I planned on naming this post In Cloud We Trust but then realized that Sarah Perez over at ReadWriteWeb beat me to it with a post with the same title. It is a good post that discussed a lot of the views surrounding trust and cloud-based services. This post is a continuation from my last one discussing cloud services.
I began thinking about the number of ways in which I think about the levels of trust we place in the cloud. Here is the short list there are probably more:
- Trust the Value – Obviously you need to make the conscious decision to start using a service. Early adopters typically begin the movement. And there needs to be value in having it in the cloud. This is clearly why many of the cloud based services we try out are ones in the productivity arena where taking the data with you is less convenient or you need multiple access points (i.e. multiple computers).
- Trust your Patience and Fortitude – There are so many services being offered today, the Web 2.0 phenomena. So any early adopter needs to trust their patience as these new services develop and evolve. You also need to trust your fortitude and comfort in collecting user-ids and passwords like they are going out of style. Perhaps there is a cloud-based start-up just to keep track of all of the cloud-based services you try out? I know I’ve lost track, reminder emails are very often my best method of remembering I signed up for something.
- Trust the Service’s Longevity – Wouldn’t it be great to know that the service you signed up for will be there for you in 12-24 months. This goes to security of your information. This goes to your time and effort in learning a new services capability, its nuances and how to integrate it into your work-flow, particularly for your productivity tools. (See jumping from Google Notebook to Evernote). This also extends to simply the longevity of your own account at these services. I discussed this in my last post and Matt Mullenweg blogged about this yesterday regarding Google account take over.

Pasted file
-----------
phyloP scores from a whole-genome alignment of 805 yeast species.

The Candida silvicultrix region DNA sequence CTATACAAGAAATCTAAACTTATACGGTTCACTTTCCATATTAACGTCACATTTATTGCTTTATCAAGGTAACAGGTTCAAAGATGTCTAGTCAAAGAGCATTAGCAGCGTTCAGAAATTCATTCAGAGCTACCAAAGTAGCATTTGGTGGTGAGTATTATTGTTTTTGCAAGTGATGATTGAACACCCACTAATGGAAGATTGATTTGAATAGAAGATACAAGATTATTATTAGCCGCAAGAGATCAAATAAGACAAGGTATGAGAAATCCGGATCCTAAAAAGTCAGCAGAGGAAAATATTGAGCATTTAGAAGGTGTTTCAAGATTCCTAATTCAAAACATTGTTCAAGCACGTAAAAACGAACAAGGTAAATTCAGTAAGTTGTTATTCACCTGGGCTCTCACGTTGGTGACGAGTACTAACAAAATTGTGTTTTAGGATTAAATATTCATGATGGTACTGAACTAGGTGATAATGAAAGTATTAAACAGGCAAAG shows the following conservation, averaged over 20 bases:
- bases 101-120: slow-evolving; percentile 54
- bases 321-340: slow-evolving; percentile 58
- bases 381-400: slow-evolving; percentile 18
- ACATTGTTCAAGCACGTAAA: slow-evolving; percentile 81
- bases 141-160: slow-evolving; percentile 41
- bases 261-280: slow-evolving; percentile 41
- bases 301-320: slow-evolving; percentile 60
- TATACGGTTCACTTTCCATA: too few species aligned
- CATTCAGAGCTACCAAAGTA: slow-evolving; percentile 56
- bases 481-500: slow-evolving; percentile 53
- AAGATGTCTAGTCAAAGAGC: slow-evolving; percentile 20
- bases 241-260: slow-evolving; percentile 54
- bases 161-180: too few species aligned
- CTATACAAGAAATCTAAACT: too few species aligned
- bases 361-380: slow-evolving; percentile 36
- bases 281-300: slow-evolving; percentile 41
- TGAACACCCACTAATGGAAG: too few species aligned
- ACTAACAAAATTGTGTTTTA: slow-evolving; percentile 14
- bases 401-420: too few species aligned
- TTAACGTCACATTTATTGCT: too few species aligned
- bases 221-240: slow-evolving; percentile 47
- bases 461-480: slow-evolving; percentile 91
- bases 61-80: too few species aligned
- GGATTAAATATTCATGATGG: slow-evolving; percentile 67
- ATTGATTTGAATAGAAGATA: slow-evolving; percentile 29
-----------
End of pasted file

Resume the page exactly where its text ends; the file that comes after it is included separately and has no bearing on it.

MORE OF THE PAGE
- Trust in Privacy – To use many of these services, particularly those that have social integration, you need to have a pretty good comfort level with your information being out there. Many services, such as Vimeo and Plaxo, allow you to govern who can see what about you and your content but many are open in their nature. And if you are placing your data someone besides the confines of your own home, you need to have a good sense on how much you trust the vendor to keep your data private. Everyone has to make their own decision but my sense is this type of trust has to happen, it is simply the way the technology world is evolving. Not to mention, but my view is you have the same privacy concerns even with desktop software that uses the internet to “talk back” to the mother ship. The cat has been out of this bag for years, it is just becoming even more pervasive.
- Trust in Data Security – I believe, over the long term, this is the most important one. Everything else will shake out over time but once you have the services you’ve selected, learned how to use them effectively and gotten over privacy concerns, will your data be there all the time and when you most need it. If you lost all of your mail, your contacts, your calendar, your photos, bookmarks, what kind of impact would it have on you. If you are like me, I would imagine a big one.
There are probably many other elements of trust that I haven’t touched on. In fact, another one, trust in others, with the power of social media comes to the social contract with your connections that you trust them with the information that you are sharing with them. This may be its own post that I will follow-up on at a later date.
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- In Cloud We Trust? (readwriteweb.com)
- Cloud Computing and the Enterprise (ericbrown.com)
- Microsoft’s Cloud, Part 1: Defining The Cloud (on10.net)
- Tim O’Reilly discusses web 2.0 and cloud computing (nitinbadjatia.com)
- Cloud computing could be dangerous warns Richard Stallman (crunchgear.com)